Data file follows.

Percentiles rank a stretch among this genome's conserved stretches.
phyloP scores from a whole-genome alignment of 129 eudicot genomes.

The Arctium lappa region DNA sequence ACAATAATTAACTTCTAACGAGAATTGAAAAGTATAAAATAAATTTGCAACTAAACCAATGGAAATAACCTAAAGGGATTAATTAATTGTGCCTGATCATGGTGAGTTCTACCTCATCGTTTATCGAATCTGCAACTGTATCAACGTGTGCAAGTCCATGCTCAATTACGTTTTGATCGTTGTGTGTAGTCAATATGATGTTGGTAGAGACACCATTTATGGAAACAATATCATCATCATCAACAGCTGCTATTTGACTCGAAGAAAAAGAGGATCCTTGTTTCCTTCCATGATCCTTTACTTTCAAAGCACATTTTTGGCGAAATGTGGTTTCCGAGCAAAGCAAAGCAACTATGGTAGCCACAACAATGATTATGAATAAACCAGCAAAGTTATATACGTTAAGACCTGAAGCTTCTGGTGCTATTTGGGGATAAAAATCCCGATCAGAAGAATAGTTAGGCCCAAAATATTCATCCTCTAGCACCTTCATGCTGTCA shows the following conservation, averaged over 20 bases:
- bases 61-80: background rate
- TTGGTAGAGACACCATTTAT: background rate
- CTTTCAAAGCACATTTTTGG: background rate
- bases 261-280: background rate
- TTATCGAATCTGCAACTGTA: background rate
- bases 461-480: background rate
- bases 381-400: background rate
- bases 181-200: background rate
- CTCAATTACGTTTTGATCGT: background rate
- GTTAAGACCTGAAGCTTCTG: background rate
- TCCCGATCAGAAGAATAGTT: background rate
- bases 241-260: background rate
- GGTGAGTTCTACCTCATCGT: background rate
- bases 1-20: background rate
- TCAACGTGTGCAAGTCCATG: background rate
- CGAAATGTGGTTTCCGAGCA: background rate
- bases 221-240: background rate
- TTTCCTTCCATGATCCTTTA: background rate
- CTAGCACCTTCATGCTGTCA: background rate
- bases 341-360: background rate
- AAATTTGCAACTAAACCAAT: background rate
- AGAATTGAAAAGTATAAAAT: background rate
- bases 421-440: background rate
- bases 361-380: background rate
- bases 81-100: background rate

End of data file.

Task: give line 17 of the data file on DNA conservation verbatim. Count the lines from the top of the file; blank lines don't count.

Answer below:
- bases 1-20: background rate